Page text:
Our Brains Absorb Print And E-Books Differently

By Joelle Renstrom | 7 years ago

booksI’ll admit to having become a fairly recent Kindle convert, with one major caveat: I only use the Kindle when I’m traveling. I’ve been known to stuff my rucksack with at least a half-dozen books, and they do add an unwieldy heft. So when my mom gave me a Kindle a few years back, I resisted until July, when I downloaded a dozen books and set off for my travels with only a guidebook in the form of paperback reading. Nowadays, half of my students use Kindles or e-readers instead of actual paper books, which I tell them isn’t a great idea — annotations work differently (if at all with an e-reader), and when we’re talking about what happens on page 68 in class, they’ll have no idea where that is in their version. They don’t buy my argument that I think we read better and deeper from paper books. But maybe now they’ll consider it, given that a recent study found that those who read on a Kindle were far worse at remembering the timeline of events in the plot of a story.

A study conducted at Stavanger University in Norway focused on how the brain processes information from the page versus information from the screen. Researchers gave 50 participants a 28-page story by Elizabeth George. Half of them read it in paperback form, and the other half read it on a Kindle. The subjects then took tests on the story designed to test their emotional responses and memory with regards to plot, character, setting, and other objects present in the narrative.

The results were pretty interesting. Unlike some previous studies that demonstrated a diminished emotional response from subjects reading on an iPad, this study found that the Kindle readers reported more empathy and immersion. I have to wonder whether that’s because of the Kindle’s book-like features, and how it attempts to simulate the turning of a page, as well as the size of a book. For me, an iPad has more visual and social media connotations — basically, it seems like more of a distraction than a Kindle. But that might be because of the way I use both devices.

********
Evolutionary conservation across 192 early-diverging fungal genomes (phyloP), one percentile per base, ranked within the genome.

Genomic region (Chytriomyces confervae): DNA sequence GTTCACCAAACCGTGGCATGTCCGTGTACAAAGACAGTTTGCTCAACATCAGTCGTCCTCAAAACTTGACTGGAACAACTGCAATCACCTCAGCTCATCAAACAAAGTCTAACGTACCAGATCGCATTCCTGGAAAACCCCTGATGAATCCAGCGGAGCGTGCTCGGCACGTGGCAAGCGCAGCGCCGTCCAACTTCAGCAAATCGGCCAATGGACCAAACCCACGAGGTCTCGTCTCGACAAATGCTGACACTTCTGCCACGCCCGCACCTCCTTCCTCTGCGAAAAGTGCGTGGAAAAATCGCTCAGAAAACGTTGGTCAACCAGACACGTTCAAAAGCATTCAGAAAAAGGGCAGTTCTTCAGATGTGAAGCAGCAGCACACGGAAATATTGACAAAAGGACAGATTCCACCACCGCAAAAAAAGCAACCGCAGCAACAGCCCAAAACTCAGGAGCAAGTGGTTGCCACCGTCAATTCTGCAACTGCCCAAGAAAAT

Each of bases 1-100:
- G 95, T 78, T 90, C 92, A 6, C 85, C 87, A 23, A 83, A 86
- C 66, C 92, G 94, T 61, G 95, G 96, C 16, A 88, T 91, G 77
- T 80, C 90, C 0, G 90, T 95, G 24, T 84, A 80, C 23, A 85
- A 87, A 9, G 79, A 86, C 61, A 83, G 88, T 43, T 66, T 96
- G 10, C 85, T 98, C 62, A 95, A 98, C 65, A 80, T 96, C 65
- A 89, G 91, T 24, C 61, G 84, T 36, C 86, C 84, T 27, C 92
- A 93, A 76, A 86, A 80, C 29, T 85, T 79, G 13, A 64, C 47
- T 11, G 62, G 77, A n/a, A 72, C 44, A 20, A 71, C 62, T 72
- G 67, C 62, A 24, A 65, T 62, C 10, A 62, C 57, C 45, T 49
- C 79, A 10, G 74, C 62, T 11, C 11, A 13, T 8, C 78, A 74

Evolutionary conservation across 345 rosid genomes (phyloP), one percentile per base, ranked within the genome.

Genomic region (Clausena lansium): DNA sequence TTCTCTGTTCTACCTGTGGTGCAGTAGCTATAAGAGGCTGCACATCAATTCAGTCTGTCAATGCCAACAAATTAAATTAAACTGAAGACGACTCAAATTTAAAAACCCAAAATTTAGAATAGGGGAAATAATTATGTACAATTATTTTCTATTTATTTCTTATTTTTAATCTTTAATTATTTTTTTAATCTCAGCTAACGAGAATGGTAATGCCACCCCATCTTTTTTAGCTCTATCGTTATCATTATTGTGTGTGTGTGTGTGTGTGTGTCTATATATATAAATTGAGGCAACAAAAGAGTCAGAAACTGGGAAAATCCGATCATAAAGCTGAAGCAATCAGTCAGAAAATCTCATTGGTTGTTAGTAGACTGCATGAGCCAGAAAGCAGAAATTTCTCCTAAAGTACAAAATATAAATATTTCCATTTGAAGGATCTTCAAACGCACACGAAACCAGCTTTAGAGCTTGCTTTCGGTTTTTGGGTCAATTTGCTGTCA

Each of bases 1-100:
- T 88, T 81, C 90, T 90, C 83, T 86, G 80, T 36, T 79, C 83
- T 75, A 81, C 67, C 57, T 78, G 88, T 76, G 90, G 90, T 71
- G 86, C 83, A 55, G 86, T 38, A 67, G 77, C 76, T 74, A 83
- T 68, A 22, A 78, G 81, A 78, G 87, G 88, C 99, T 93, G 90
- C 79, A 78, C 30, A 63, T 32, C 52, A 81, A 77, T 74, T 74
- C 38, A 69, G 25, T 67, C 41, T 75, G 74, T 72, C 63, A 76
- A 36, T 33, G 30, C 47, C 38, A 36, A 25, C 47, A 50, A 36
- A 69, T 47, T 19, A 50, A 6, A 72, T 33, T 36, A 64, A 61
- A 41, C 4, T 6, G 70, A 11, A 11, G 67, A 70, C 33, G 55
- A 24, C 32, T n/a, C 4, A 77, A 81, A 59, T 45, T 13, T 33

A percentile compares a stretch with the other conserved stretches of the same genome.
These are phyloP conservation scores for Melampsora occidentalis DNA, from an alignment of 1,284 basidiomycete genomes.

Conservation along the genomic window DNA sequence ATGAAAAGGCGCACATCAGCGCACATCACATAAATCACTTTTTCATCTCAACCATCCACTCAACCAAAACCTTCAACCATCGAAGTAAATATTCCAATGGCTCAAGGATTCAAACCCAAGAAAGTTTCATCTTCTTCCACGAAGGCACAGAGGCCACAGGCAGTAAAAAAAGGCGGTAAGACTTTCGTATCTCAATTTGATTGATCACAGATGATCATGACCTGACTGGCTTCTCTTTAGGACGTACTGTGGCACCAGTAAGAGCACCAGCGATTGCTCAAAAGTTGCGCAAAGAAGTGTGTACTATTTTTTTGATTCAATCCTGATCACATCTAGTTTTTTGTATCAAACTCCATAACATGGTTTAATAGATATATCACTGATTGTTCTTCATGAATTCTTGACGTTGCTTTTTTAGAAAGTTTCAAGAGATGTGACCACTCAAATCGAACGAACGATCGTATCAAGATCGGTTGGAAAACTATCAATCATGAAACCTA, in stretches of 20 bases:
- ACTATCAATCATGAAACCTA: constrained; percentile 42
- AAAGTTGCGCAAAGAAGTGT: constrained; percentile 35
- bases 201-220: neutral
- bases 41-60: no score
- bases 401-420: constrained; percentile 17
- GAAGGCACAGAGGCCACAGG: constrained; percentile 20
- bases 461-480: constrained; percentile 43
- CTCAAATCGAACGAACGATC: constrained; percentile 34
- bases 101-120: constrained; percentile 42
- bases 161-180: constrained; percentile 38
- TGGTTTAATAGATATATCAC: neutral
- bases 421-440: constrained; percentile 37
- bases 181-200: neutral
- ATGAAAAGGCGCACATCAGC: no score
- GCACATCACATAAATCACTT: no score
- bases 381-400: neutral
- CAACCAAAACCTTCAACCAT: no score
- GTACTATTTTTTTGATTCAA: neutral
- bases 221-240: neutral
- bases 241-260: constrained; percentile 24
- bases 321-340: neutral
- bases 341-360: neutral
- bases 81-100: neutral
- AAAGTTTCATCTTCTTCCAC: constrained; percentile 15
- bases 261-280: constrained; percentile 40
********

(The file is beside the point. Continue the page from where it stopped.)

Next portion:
Where the paperback readers really separated themselves from the Kindle readers is when they were asked to recall the order of events in the story. The Kindle readers did “significantly worse” when it came to correctly remembering the plot. Thus, the researchers concluded that “the haptic and tactile feedback of a Kindle does not provide the same support for mental reconstruction of a story as a print pocket book does”. It’s interesting, because you wouldn’t necessarily associate touch or tactile sensation with memory — I don’t think most of us are all that conscious of touching a book or the way the pages feel. But the researchers suggest that even if we’re not conscious of those aspects of reading, our brains register them somewhere, such as the growing number of pages on the left and the diminishing number of pages left on the right. It’s almost like a reader is “unfolding” a book, a physical action associated with the unfolding of events in the narrative.

Similarly, in another Norwegian study, 72 tenth graders took similar comprehension tests after reading a print text or a PDF version, and the print readers performed better. The results have led to more research about the effects of turning text on the page to text on the screen. The digitization of text, while certainly convenient, may not behoove us when it comes to understanding. Of course, it depends what that text is — a Danielle Steele book would probably not lose much on the screen. It also depends on how used to e-readers the subjects are, which will likely become more and more of a factor. But don’t expect this debate to end anytime soon.